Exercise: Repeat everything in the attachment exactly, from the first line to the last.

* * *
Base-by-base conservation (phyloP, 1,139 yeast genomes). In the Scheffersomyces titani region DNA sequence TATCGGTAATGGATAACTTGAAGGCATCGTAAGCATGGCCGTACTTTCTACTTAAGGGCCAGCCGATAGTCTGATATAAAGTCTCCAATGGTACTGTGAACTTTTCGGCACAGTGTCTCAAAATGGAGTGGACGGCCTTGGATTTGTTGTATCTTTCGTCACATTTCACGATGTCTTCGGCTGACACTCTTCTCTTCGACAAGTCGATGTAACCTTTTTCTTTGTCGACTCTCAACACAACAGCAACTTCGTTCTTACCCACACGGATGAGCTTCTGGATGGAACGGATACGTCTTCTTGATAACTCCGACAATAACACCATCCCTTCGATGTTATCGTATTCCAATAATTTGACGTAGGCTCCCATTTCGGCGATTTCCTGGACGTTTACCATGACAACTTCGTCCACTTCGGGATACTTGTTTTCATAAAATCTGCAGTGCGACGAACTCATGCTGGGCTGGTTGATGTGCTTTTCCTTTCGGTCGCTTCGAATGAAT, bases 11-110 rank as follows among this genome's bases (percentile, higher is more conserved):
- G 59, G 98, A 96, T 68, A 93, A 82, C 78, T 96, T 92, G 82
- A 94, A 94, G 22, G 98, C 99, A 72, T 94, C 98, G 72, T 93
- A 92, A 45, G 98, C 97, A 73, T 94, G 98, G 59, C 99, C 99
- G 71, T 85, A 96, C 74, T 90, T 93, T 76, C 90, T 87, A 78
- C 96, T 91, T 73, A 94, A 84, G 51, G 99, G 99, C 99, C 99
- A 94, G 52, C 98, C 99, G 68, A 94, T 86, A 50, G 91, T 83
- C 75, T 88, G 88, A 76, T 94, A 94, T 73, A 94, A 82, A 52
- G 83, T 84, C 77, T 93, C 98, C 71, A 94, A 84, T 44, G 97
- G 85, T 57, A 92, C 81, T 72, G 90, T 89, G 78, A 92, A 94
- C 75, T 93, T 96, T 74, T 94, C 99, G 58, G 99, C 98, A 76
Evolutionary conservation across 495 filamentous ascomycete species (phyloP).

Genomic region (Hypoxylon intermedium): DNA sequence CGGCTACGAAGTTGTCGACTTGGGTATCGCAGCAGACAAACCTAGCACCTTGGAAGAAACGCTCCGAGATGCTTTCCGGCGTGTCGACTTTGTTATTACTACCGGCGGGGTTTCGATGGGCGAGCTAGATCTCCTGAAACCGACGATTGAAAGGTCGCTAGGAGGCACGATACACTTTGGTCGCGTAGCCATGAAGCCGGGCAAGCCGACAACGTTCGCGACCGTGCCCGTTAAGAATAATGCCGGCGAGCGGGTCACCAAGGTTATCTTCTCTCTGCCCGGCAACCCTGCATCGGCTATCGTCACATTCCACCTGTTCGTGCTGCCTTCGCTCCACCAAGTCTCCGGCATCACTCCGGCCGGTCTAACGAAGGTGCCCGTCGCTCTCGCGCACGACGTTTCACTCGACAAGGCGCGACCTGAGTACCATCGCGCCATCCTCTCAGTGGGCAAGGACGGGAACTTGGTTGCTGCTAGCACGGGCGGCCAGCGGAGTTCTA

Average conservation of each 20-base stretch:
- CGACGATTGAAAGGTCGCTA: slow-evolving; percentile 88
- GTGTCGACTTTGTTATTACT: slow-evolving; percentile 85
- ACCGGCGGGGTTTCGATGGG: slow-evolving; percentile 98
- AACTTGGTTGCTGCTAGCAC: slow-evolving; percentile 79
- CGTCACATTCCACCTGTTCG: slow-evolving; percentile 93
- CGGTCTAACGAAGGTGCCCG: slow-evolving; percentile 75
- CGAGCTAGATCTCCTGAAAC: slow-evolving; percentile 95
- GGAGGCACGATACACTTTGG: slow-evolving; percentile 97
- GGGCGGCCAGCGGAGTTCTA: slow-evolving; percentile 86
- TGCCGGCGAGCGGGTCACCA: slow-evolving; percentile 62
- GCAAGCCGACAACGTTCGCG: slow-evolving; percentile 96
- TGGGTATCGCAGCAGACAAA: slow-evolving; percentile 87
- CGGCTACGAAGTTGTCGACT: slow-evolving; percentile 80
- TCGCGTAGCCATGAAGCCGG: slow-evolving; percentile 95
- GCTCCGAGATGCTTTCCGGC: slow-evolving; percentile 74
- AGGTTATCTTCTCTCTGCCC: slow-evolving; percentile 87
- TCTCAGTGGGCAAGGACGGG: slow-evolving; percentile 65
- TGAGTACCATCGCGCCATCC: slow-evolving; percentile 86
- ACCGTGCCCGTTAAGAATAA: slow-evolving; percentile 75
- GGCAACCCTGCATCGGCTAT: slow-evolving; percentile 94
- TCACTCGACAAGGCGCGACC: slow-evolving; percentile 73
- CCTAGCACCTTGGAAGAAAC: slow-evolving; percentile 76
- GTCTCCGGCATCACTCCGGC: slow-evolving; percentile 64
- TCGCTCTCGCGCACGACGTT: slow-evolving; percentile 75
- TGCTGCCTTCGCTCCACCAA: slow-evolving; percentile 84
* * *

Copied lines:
Base-by-base conservation (phyloP, 1,139 yeast genomes). In the Scheffersomyces titani region DNA sequence TATCGGTAATGGATAACTTGAAGGCATCGTAAGCATGGCCGTACTTTCTACTTAAGGGCCAGCCGATAGTCTGATATAAAGTCTCCAATGGTACTGTGAACTTTTCGGCACAGTGTCTCAAAATGGAGTGGACGGCCTTGGATTTGTTGTATCTTTCGTCACATTTCACGATGTCTTCGGCTGACACTCTTCTCTTCGACAAGTCGATGTAACCTTTTTCTTTGTCGACTCTCAACACAACAGCAACTTCGTTCTTACCCACACGGATGAGCTTCTGGATGGAACGGATACGTCTTCTTGATAACTCCGACAATAACACCATCCCTTCGATGTTATCGTATTCCAATAATTTGACGTAGGCTCCCATTTCGGCGATTTCCTGGACGTTTACCATGACAACTTCGTCCACTTCGGGATACTTGTTTTCATAAAATCTGCAGTGCGACGAACTCATGCTGGGCTGGTTGATGTGCTTTTCCTTTCGGTCGCTTCGAATGAAT, bases 11-110 rank as follows among this genome's bases (percentile, higher is more conserved):
- G 59, G 98, A 96, T 68, A 93, A 82, C 78, T 96, T 92, G 82
- A 94, A 94, G 22, G 98, C 99, A 72, T 94, C 98, G 72, T 93
- A 92, A 45, G 98, C 97, A 73, T 94, G 98, G 59, C 99, C 99
- G 71, T 85, A 96, C 74, T 90, T 93, T 76, C 90, T 87, A 78
- C 96, T 91, T 73, A 94, A 84, G 51, G 99, G 99, C 99, C 99
- A 94, G 52, C 98, C 99, G 68, A 94, T 86, A 50, G 91, T 83
- C 75, T 88, G 88, A 76, T 94, A 94, T 73, A 94, A 82, A 52
- G 83, T 84, C 77, T 93, C 98, C 71, A 94, A 84, T 44, G 97
- G 85, T 57, A 92, C 81, T 72, G 90, T 89, G 78, A 92, A 94
- C 75, T 93, T 96, T 74, T 94, C 99, G 58, G 99, C 98, A 76
Evolutionary conservation across 495 filamentous ascomycete species (phyloP).

Genomic region (Hypoxylon intermedium): DNA sequence CGGCTACGAAGTTGTCGACTTGGGTATCGCAGCAGACAAACCTAGCACCTTGGAAGAAACGCTCCGAGATGCTTTCCGGCGTGTCGACTTTGTTATTACTACCGGCGGGGTTTCGATGGGCGAGCTAGATCTCCTGAAACCGACGATTGAAAGGTCGCTAGGAGGCACGATACACTTTGGTCGCGTAGCCATGAAGCCGGGCAAGCCGACAACGTTCGCGACCGTGCCCGTTAAGAATAATGCCGGCGAGCGGGTCACCAAGGTTATCTTCTCTCTGCCCGGCAACCCTGCATCGGCTATCGTCACATTCCACCTGTTCGTGCTGCCTTCGCTCCACCAAGTCTCCGGCATCACTCCGGCCGGTCTAACGAAGGTGCCCGTCGCTCTCGCGCACGACGTTTCACTCGACAAGGCGCGACCTGAGTACCATCGCGCCATCCTCTCAGTGGGCAAGGACGGGAACTTGGTTGCTGCTAGCACGGGCGGCCAGCGGAGTTCTA

Average conservation of each 20-base stretch:
- CGACGATTGAAAGGTCGCTA: slow-evolving; percentile 88
- GTGTCGACTTTGTTATTACT: slow-evolving; percentile 85
- ACCGGCGGGGTTTCGATGGG: slow-evolving; percentile 98
- AACTTGGTTGCTGCTAGCAC: slow-evolving; percentile 79
- CGTCACATTCCACCTGTTCG: slow-evolving; percentile 93
- CGGTCTAACGAAGGTGCCCG: slow-evolving; percentile 75
- CGAGCTAGATCTCCTGAAAC: slow-evolving; percentile 95
- GGAGGCACGATACACTTTGG: slow-evolving; percentile 97
- GGGCGGCCAGCGGAGTTCTA: slow-evolving; percentile 86
- TGCCGGCGAGCGGGTCACCA: slow-evolving; percentile 62
- GCAAGCCGACAACGTTCGCG: slow-evolving; percentile 96
- TGGGTATCGCAGCAGACAAA: slow-evolving; percentile 87
- CGGCTACGAAGTTGTCGACT: slow-evolving; percentile 80
- TCGCGTAGCCATGAAGCCGG: slow-evolving; percentile 95
- GCTCCGAGATGCTTTCCGGC: slow-evolving; percentile 74
- AGGTTATCTTCTCTCTGCCC: slow-evolving; percentile 87
- TCTCAGTGGGCAAGGACGGG: slow-evolving; percentile 65
- TGAGTACCATCGCGCCATCC: slow-evolving; percentile 86
- ACCGTGCCCGTTAAGAATAA: slow-evolving; percentile 75
- GGCAACCCTGCATCGGCTAT: slow-evolving; percentile 94
- TCACTCGACAAGGCGCGACC: slow-evolving; percentile 73
- CCTAGCACCTTGGAAGAAAC: slow-evolving; percentile 76
- GTCTCCGGCATCACTCCGGC: slow-evolving; percentile 64
- TCGCTCTCGCGCACGACGTT: slow-evolving; percentile 75
- TGCTGCCTTCGCTCCACCAA: slow-evolving; percentile 84